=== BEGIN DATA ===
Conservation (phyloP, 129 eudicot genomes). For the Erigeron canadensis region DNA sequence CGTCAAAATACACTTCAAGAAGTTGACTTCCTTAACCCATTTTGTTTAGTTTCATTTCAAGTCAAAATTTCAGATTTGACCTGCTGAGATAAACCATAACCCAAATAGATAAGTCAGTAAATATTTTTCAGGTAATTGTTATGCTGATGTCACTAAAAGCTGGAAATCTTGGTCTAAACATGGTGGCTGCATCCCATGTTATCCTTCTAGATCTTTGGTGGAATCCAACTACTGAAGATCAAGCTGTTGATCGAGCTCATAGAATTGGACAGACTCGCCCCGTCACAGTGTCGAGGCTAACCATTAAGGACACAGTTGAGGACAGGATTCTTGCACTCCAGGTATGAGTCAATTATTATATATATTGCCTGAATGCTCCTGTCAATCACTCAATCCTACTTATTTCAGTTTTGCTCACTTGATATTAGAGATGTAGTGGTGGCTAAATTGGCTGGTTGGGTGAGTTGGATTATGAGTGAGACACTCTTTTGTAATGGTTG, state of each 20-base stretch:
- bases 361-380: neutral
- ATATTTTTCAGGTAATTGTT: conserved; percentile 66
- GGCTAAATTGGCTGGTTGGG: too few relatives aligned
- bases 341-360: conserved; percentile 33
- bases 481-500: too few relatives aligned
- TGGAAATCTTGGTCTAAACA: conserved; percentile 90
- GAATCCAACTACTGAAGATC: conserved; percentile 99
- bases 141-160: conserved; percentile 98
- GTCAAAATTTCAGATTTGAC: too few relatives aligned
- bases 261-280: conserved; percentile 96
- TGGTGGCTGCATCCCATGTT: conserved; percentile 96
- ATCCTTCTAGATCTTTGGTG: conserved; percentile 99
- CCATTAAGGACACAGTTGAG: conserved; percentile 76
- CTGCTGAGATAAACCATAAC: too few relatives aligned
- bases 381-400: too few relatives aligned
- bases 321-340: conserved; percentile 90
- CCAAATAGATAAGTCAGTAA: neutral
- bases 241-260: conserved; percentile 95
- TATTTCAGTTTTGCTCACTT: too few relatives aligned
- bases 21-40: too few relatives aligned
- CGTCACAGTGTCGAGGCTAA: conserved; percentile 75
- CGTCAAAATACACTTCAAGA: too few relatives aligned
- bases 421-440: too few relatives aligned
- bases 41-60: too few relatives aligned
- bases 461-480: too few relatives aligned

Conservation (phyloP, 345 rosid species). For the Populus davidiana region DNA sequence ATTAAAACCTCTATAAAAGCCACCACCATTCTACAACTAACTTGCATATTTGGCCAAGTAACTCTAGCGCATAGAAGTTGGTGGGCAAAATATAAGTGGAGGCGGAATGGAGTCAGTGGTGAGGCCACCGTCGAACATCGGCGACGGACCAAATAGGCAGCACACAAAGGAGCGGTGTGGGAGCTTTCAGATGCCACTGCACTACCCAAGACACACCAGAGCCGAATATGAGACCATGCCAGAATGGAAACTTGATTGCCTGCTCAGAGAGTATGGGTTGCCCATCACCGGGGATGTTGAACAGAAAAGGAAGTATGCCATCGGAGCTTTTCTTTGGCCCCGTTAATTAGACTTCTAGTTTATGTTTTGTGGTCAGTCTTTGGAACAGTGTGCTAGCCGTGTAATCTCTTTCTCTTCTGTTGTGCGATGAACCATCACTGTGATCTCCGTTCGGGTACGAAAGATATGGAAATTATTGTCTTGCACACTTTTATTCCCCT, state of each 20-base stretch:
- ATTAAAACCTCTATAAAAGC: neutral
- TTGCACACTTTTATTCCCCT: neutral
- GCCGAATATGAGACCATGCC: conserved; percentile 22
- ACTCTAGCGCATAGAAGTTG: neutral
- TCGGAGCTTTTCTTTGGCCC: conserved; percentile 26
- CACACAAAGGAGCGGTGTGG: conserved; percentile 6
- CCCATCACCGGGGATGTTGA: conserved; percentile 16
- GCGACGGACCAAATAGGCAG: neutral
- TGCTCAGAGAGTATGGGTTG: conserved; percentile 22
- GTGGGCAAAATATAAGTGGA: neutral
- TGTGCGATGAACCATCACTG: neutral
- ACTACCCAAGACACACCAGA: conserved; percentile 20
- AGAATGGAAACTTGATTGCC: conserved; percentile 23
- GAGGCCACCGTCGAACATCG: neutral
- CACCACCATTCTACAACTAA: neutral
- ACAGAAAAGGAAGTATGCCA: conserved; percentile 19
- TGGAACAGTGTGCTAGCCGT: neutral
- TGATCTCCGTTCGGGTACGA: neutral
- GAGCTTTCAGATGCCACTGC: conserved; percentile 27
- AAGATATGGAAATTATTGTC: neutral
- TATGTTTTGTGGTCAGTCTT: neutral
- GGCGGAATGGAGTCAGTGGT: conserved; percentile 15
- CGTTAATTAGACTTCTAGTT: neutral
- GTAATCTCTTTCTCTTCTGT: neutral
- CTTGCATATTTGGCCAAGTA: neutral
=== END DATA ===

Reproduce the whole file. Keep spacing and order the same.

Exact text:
Conservation (phyloP, 129 eudicot genomes). For the Erigeron canadensis region DNA sequence CGTCAAAATACACTTCAAGAAGTTGACTTCCTTAACCCATTTTGTTTAGTTTCATTTCAAGTCAAAATTTCAGATTTGACCTGCTGAGATAAACCATAACCCAAATAGATAAGTCAGTAAATATTTTTCAGGTAATTGTTATGCTGATGTCACTAAAAGCTGGAAATCTTGGTCTAAACATGGTGGCTGCATCCCATGTTATCCTTCTAGATCTTTGGTGGAATCCAACTACTGAAGATCAAGCTGTTGATCGAGCTCATAGAATTGGACAGACTCGCCCCGTCACAGTGTCGAGGCTAACCATTAAGGACACAGTTGAGGACAGGATTCTTGCACTCCAGGTATGAGTCAATTATTATATATATTGCCTGAATGCTCCTGTCAATCACTCAATCCTACTTATTTCAGTTTTGCTCACTTGATATTAGAGATGTAGTGGTGGCTAAATTGGCTGGTTGGGTGAGTTGGATTATGAGTGAGACACTCTTTTGTAATGGTTG, state of each 20-base stretch:
- bases 361-380: neutral
- ATATTTTTCAGGTAATTGTT: conserved; percentile 66
- GGCTAAATTGGCTGGTTGGG: too few relatives aligned
- bases 341-360: conserved; percentile 33
- bases 481-500: too few relatives aligned
- TGGAAATCTTGGTCTAAACA: conserved; percentile 90
- GAATCCAACTACTGAAGATC: conserved; percentile 99
- bases 141-160: conserved; percentile 98
- GTCAAAATTTCAGATTTGAC: too few relatives aligned
- bases 261-280: conserved; percentile 96
- TGGTGGCTGCATCCCATGTT: conserved; percentile 96
- ATCCTTCTAGATCTTTGGTG: conserved; percentile 99
- CCATTAAGGACACAGTTGAG: conserved; percentile 76
- CTGCTGAGATAAACCATAAC: too few relatives aligned
- bases 381-400: too few relatives aligned
- bases 321-340: conserved; percentile 90
- CCAAATAGATAAGTCAGTAA: neutral
- bases 241-260: conserved; percentile 95
- TATTTCAGTTTTGCTCACTT: too few relatives aligned
- bases 21-40: too few relatives aligned
- CGTCACAGTGTCGAGGCTAA: conserved; percentile 75
- CGTCAAAATACACTTCAAGA: too few relatives aligned
- bases 421-440: too few relatives aligned
- bases 41-60: too few relatives aligned
- bases 461-480: too few relatives aligned

Conservation (phyloP, 345 rosid species). For the Populus davidiana region DNA sequence ATTAAAACCTCTATAAAAGCCACCACCATTCTACAACTAACTTGCATATTTGGCCAAGTAACTCTAGCGCATAGAAGTTGGTGGGCAAAATATAAGTGGAGGCGGAATGGAGTCAGTGGTGAGGCCACCGTCGAACATCGGCGACGGACCAAATAGGCAGCACACAAAGGAGCGGTGTGGGAGCTTTCAGATGCCACTGCACTACCCAAGACACACCAGAGCCGAATATGAGACCATGCCAGAATGGAAACTTGATTGCCTGCTCAGAGAGTATGGGTTGCCCATCACCGGGGATGTTGAACAGAAAAGGAAGTATGCCATCGGAGCTTTTCTTTGGCCCCGTTAATTAGACTTCTAGTTTATGTTTTGTGGTCAGTCTTTGGAACAGTGTGCTAGCCGTGTAATCTCTTTCTCTTCTGTTGTGCGATGAACCATCACTGTGATCTCCGTTCGGGTACGAAAGATATGGAAATTATTGTCTTGCACACTTTTATTCCCCT, state of each 20-base stretch:
- ATTAAAACCTCTATAAAAGC: neutral
- TTGCACACTTTTATTCCCCT: neutral
- GCCGAATATGAGACCATGCC: conserved; percentile 22
- ACTCTAGCGCATAGAAGTTG: neutral
- TCGGAGCTTTTCTTTGGCCC: conserved; percentile 26
- CACACAAAGGAGCGGTGTGG: conserved; percentile 6
- CCCATCACCGGGGATGTTGA: conserved; percentile 16
- GCGACGGACCAAATAGGCAG: neutral
- TGCTCAGAGAGTATGGGTTG: conserved; percentile 22
- GTGGGCAAAATATAAGTGGA: neutral
- TGTGCGATGAACCATCACTG: neutral
- ACTACCCAAGACACACCAGA: conserved; percentile 20
- AGAATGGAAACTTGATTGCC: conserved; percentile 23
- GAGGCCACCGTCGAACATCG: neutral
- CACCACCATTCTACAACTAA: neutral
- ACAGAAAAGGAAGTATGCCA: conserved; percentile 19
- TGGAACAGTGTGCTAGCCGT: neutral
- TGATCTCCGTTCGGGTACGA: neutral
- GAGCTTTCAGATGCCACTGC: conserved; percentile 27
- AAGATATGGAAATTATTGTC: neutral
- TATGTTTTGTGGTCAGTCTT: neutral
- GGCGGAATGGAGTCAGTGGT: conserved; percentile 15
- CGTTAATTAGACTTCTAGTT: neutral
- GTAATCTCTTTCTCTTCTGT: neutral
- CTTGCATATTTGGCCAAGTA: neutral